Select vegetables that can be easily stored or preserved. Selecting vegetables that have a long storage life or that can easily be canned or frozen is a great way to stretch your grocery dollar. Potatoes, onions, sweet potatoes, and winter squash can be stored for several months when stored at the appropriate temperature. Other vegetables, like beans, tomatoes, cucumbers, beets and sweet corn, can be preserved by canning or freezing. Preserving vegetables is a great way to enjoy the “extra” produce later in the year.
Select vegetables that are expensive to buy in the grocery store. To save money, grow more expensive items, like tomatoes and melons, or large quantities of vegetables that you purchase regularly. Consider vegetables like beans, beets, onions, spinach, broccoli, peppers, carrots, summer squash, cucumbers, tomatoes, potatoes, lettuce, peas, and Swiss chard. These vegetables provide the biggest returns on your investment of space and time in the garden.
Do some research and start with a plan. Decide what you want to grow and determine what will be necessary to be successful. Plan the garden on paper first. The gardening resources from Michigan State University Extension are vast. Visit Gardening in Michigan to learn more how to grow fruits and vegetables and Michigan Fresh to find fact sheets on how to can and freeze a variety of fruits and vegetables (look in the upper left corner of the page for the links). If you need personal assistance, MSU Extension offers a toll free hotline at 888-MSUE4MI (888-678-3464).
Research and consider ways to reduce your inputs. Collect rainwater for irrigation, especially if you pay for water. Add compost and well-rotted manure to the garden to improve the soil and reduce the use of fertilizers. Practice the principles of Integrated Pest Management to control insects and diseases, reducing your reliance on pesticides. Start with high quality seeds – most are relatively inexpensive, and most can be stored for at least one or two years. Find ways to reuse containers, flats, stakes, ties, etc. Remember that saving money with vegetables usually means keeping the costs as low as possible while still growing productive plants.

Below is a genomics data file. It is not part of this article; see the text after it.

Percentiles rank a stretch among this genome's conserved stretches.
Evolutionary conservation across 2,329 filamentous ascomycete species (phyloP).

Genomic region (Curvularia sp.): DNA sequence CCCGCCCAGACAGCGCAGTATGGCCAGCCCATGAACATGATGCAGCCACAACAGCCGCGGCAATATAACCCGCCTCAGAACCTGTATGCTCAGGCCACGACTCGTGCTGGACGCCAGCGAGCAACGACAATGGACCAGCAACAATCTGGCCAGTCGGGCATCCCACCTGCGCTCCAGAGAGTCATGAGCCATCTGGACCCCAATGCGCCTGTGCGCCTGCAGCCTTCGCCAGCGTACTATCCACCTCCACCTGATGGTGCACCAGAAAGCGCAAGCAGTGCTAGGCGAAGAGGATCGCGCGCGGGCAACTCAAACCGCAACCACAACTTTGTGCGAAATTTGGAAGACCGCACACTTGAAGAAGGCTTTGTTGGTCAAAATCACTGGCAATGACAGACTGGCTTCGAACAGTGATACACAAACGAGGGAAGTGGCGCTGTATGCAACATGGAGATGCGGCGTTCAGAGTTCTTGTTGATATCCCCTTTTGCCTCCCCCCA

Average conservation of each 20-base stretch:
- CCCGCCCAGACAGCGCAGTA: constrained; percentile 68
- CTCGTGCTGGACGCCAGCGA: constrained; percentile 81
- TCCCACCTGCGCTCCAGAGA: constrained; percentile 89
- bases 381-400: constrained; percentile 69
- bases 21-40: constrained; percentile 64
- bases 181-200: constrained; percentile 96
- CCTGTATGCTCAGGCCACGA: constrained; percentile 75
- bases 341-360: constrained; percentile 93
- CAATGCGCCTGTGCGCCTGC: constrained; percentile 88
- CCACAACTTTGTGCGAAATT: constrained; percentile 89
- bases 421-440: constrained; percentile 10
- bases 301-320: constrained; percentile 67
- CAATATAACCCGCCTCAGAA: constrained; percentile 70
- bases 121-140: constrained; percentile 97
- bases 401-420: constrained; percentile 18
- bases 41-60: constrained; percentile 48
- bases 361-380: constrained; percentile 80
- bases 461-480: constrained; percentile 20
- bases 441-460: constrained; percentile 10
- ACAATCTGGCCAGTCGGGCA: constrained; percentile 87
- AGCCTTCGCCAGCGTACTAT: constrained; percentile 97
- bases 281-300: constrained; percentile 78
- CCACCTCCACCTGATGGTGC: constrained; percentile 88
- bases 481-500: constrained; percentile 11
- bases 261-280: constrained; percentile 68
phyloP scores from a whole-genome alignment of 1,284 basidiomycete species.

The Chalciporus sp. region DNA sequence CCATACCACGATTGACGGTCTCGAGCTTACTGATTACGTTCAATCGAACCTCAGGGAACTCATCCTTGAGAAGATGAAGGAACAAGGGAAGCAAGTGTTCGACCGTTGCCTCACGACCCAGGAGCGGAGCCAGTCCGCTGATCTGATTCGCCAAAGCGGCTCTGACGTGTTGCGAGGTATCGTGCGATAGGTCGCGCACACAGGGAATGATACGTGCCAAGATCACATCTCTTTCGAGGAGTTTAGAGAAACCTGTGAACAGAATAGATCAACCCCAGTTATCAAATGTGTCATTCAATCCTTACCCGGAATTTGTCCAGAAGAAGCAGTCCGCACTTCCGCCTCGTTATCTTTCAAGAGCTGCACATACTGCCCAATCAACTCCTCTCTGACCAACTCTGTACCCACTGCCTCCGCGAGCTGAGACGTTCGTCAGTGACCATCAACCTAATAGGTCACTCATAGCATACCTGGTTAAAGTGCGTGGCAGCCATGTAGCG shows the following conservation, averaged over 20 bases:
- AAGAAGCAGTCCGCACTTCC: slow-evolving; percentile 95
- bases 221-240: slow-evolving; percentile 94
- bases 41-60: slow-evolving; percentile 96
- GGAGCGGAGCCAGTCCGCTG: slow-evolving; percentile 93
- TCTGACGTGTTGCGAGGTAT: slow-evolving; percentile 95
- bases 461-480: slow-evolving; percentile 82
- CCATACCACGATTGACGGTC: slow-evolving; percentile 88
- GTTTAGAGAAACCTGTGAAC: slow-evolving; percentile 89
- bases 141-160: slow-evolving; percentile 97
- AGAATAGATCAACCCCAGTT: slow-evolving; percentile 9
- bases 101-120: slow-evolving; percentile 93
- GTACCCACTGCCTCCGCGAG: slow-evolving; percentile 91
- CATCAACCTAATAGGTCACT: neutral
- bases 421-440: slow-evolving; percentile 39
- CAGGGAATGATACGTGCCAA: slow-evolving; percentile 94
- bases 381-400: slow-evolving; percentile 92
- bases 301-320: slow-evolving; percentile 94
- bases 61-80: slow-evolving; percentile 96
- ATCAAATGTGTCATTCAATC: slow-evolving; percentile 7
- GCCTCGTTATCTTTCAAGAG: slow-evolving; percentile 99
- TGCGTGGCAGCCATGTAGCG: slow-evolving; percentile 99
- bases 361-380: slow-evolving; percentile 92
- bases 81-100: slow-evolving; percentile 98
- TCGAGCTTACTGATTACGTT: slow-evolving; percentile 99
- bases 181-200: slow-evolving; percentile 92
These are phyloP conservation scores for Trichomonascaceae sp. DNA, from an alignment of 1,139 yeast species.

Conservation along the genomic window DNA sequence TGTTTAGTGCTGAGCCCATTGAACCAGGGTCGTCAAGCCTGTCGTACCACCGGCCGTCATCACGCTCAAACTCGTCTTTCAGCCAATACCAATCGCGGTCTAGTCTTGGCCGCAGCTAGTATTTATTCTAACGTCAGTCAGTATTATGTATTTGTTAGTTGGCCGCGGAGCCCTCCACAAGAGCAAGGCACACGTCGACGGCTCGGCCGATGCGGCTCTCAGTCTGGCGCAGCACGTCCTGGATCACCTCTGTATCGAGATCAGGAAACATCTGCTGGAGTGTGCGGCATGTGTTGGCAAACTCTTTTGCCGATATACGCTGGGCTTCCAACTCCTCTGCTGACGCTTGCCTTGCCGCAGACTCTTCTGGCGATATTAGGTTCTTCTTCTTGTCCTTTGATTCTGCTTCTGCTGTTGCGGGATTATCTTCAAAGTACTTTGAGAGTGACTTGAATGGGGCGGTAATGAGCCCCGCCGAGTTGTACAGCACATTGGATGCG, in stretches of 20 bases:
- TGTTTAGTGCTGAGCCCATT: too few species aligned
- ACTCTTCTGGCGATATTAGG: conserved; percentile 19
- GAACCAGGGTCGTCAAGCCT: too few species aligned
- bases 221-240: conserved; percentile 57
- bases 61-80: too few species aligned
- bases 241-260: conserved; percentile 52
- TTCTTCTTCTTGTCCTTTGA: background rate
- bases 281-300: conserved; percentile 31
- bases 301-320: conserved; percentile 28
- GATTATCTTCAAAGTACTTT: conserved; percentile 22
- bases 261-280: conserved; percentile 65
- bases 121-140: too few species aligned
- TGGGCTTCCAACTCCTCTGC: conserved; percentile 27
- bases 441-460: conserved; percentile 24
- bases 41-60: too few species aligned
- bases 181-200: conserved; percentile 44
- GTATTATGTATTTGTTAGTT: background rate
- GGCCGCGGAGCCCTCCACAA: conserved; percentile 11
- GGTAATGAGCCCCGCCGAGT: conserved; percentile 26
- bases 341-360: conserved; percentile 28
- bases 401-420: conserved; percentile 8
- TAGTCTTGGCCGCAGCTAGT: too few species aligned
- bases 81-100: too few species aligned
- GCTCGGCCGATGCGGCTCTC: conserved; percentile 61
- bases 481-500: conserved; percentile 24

Start small. Like many things, gardening takes practice. Plants will require regular watering, maintenance and harvesting. Growing many different vegetables in a large garden can be overwhelming for new gardeners and can ultimately lead to failure. Limit yourself to just a few types of vegetables the first year. When you become more confident in your abilities and resources, you can increase the size of your vegetable garden and grow a wider variety of crops.
Finally, have fun growing your own vegetables. Encourage your neighbors to grow a few vegetables as well. Visit each other’s gardens and trade “extra produce” regularly. It’s surprising how something as simple as a vegetable garden can impact your life. and hopefully your pocketbook as well!
This article was published by Michigan State University Extension. For more information, visit https://extension.msu.edu. To have a digest of information delivered straight to your email inbox, visit https://extension.msu.edu/newsletters. To contact an expert in your area, visit https://extension.msu.edu/experts, or call 888-MSUE4MI (888-678-3464).
Did you find this article useful?
If you are thinking about planting, or have already planted, your vegetable garden this year, you can also make a side income by selling your extra produce to others. Several online websites cater to “entrepreneur gardeners” who are interested in selling or bartering off their excess produce.
Once you complete your free registration with The Farmer’s Garden, you can use the site to post classified ads of your excess garden produce, homemade goods or gardening tools. Payments occur in person or through off-site third-party sites such as Paypal.
The Farmer’s Garden can also be used to post ads of your unused garden plot. This might be worthwhile if you can no longer garden but would still like to enjoy fresh produce from your own land.
On this site, gardeners can register themselves by inputting their names, addresses, and the produce they wish to sell. There are also fields to fill in regarding produce quantity, desired price, and selling time range. Much like Craigslist, you create individual listings for your goods and fill in specified areas with pricing, amount, and other information.
Payments and transaction locations are set between you and your buyer. Zukeeni does offer Venmo as an online payment option, however. Venmo is kind of like Paypal and can be linked to your bank account.
Zukeeni also offers lots of useful advice and tools to gardeners about what to plant for their geographic region (and when), non-chemical fertilizers and pesticides, watering schedules, planting layouts, and more.